Question of Protocol
With a growing number of companies looking to benefit from remote monitoring, Peter Webster of Corps Security outlines the business benefits and examines the role that IP based technology plays in its implementation.
Over the last 20 years or so, developments in Internet protocol (IP) based technology have meant that a wide variety of building services can now be controlled over a single network infrastructure. It is now possible for security, access control, fire detection, voice, data, wireless devices, audio-visual, energy management, lighting controls, and heating, ventilation and air conditioning (HVAC) systems to operate over copper or fibre optic cabling.
Most of us already use the IP communications mechanism on a daily basis via the Internet and our company’s IT network. IP gives every computer or other device on a network an individual address so they can be identified, monitored and managed. They can even be configured and controlled from an off-site location and a growing number of forward thinking businesses are choosing to use third party remote monitoring centres as a way to maximise the efficiency of their operations.
A way to save money and time
When it comes to security, one of the main reasons for using a remote monitoring service is to reduce overheads. The potential cost savings are enormous and let’s, for example, take a look at how it can have a positive impact on barrier and access control.
A large business premises will often have one dedicated person to provide access for deliveries and to allow on-site employee and visitor parking etc. While this is obviously important from a security point of view, there may well be long periods of time where that operative is doing very little. By using an IP based two-way video and voice system, a remote monitoring centre is able to carry out this function as part of a much broader range of activities.
Some companies also fail to consider the need for remote monitoring in the event that an in- house security system becomes compromised. Linking a surveillance system to a remote monitoring centre provides a 24/7/365 service that also ensures that the appropriate response is provided in the event of a fire, break in or other security breach.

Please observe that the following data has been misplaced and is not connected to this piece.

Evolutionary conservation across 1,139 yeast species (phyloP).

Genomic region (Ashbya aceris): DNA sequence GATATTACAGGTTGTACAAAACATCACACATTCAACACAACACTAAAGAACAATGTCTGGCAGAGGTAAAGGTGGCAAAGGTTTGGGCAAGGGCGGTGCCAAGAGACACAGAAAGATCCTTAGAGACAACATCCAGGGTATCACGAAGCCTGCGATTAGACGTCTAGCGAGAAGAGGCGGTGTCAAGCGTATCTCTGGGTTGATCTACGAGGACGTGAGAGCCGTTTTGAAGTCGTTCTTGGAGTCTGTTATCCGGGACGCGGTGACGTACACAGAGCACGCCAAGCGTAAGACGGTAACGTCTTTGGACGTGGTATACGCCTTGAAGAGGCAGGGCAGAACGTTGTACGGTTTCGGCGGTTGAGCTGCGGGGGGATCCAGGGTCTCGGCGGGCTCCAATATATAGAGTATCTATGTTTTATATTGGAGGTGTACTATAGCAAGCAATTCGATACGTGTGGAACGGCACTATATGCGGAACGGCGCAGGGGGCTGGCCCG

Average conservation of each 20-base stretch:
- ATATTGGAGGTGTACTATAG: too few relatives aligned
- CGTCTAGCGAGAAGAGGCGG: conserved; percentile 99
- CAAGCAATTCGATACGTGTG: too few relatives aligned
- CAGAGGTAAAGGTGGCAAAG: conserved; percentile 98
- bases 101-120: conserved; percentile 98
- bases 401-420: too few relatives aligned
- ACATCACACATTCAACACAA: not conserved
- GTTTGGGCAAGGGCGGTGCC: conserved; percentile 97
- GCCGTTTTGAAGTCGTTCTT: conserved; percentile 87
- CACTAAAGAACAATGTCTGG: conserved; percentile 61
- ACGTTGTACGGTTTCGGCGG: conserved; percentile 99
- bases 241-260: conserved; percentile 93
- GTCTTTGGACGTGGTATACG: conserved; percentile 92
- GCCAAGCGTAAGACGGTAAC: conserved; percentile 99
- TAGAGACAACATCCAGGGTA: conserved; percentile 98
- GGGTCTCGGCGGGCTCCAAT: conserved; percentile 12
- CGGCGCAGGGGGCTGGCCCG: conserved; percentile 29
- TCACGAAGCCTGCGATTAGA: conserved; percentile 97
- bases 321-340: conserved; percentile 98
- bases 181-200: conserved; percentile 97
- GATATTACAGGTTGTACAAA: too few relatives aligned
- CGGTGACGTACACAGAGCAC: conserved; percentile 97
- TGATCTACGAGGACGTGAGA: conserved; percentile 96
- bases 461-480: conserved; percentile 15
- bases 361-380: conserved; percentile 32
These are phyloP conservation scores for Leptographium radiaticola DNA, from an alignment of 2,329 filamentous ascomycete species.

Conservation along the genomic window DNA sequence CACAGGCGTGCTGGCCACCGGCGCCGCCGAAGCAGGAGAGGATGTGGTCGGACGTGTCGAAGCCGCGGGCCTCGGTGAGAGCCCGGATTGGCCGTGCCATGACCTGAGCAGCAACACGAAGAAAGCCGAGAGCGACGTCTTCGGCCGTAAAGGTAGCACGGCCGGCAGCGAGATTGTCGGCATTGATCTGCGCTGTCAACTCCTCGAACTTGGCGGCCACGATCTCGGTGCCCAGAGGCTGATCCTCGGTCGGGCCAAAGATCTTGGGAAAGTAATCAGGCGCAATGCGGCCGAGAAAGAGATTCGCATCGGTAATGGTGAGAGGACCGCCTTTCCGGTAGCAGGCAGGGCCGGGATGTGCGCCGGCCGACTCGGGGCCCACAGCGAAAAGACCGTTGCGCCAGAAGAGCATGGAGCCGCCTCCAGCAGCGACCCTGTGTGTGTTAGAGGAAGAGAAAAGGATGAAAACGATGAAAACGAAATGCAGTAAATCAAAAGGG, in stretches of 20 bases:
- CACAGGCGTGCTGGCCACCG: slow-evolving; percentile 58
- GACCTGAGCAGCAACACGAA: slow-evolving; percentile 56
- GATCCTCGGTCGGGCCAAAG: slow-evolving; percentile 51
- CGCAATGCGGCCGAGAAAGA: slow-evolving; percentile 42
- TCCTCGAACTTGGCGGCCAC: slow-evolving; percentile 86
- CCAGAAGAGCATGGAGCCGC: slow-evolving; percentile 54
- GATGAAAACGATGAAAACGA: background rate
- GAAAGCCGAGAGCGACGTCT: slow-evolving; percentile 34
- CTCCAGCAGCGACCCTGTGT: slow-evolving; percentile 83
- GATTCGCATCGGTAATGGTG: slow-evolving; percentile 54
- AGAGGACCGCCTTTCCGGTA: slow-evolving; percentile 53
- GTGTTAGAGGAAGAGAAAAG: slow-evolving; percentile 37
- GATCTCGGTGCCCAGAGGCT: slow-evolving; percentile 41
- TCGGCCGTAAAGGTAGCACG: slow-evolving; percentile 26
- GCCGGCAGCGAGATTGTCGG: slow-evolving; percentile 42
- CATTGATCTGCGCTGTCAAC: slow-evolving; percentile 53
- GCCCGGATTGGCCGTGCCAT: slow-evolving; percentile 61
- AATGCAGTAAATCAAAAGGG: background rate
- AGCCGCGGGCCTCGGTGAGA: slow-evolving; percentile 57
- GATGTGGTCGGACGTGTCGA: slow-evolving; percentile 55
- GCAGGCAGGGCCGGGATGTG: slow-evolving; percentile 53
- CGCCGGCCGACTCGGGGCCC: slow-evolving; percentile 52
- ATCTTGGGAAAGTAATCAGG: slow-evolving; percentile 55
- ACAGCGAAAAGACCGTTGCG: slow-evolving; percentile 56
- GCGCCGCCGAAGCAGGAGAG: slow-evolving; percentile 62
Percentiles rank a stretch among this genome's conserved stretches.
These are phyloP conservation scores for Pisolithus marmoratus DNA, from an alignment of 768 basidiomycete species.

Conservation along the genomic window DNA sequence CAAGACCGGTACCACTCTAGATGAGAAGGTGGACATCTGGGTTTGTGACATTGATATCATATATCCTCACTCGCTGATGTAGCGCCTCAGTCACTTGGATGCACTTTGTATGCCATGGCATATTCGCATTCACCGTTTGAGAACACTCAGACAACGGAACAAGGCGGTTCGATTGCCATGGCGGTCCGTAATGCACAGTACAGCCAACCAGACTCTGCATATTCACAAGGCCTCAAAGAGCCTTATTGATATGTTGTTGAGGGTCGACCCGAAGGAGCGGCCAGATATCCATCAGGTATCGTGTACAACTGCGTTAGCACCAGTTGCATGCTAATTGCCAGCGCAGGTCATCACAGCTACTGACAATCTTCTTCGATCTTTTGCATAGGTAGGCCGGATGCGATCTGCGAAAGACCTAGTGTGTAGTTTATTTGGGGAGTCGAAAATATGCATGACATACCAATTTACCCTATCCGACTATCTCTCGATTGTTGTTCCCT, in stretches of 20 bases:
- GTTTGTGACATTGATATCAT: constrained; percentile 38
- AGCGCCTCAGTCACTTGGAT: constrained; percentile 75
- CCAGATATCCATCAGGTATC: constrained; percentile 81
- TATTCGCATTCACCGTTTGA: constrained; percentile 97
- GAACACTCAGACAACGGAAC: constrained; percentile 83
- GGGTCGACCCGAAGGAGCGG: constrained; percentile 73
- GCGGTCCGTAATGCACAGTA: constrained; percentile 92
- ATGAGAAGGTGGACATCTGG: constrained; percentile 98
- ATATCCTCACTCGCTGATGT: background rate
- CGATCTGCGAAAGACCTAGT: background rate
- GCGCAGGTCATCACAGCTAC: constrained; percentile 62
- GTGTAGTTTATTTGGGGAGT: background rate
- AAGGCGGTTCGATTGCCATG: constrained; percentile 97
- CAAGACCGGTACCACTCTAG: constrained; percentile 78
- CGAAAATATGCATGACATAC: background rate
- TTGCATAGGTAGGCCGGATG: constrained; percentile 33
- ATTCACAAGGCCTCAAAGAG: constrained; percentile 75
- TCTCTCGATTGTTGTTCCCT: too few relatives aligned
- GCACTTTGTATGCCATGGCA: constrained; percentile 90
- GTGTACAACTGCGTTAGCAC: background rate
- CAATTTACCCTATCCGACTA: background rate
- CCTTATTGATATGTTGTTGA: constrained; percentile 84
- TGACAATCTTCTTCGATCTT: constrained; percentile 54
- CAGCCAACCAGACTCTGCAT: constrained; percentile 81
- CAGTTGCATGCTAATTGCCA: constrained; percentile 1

A way to improve energy efficiency
Remote monitoring can also help organisations reduce their energy consumption. Although most premises have building energy management systems (BEMS) in place, they can be adjusted over time, leading to a situation whereby they fail to operate at their optimum level. This not only results in wasted energy, it can also have a dramatic effect on a building’s comfort conditions by making certain areas too hot or too cold. A remote monitoring centre can address this by making sure that a BEMS’ set points are correctly configured and properly maintained at all times.
Energy efficiency and security can also be enhanced by remotely turning lights off in unoccupied areas and even switching computers and other networked devices off when they are left on. When you consider that in Europe buildings account for 40 per cent of all energy consumption, it’s immediately evident what an opportunity for carbon reduction having this kind of service can present.
Choosing the right provider for you
When choosing a remote monitoring service provider it is important to select one that has the requisite industry accreditations. Perhaps the most important one is National Security Inspectorate (NSI) Gold – the highest possible designation for security installation professionals. NSI provides the toughest inspection services to ensure that all its approved companies continuously meet the highest standards.
Other key codes of practice to look out for are BS 5979, which defines the parameters that must be adhered to by remote centres receiving signals from fire and security systems. Equally important is BS 8418, which covers the installation and remote monitoring of detector activated surveillance technology and sets out to raise the standard of installation and operation of integrated systems. This not only concerns the overall design of a system, but also the performance of motion detectors, cameras, alarm handling and how the system is maintained. Importantly, the police force will now only issue a unique reference number (URN) to systems that comply with BS 8418.
Some remote monitoring service providers adopt a one-size fits all approach to what they do. This has a variety of downsides as each location has its own particular requirements that can only be fully addressed after carrying out a comprehensive risk and threat assessment. Undertaking an in-depth analysis of activities, premises and facilities will allow the most appropriate solution to be identified.
With the need for more secure and energy efficient buildings, the interest in remote monitoring is only set to increase. While there are clear benefits from using this type of facility, it is important to make sure that the company employed to perform this function has the necessary technical expertise, as only high-end remote monitoring centres that have experience of configuring state-of-the-art IP technology will be able to maximise its potential.
For further information please contact Corps Security on 0800 0286 303 or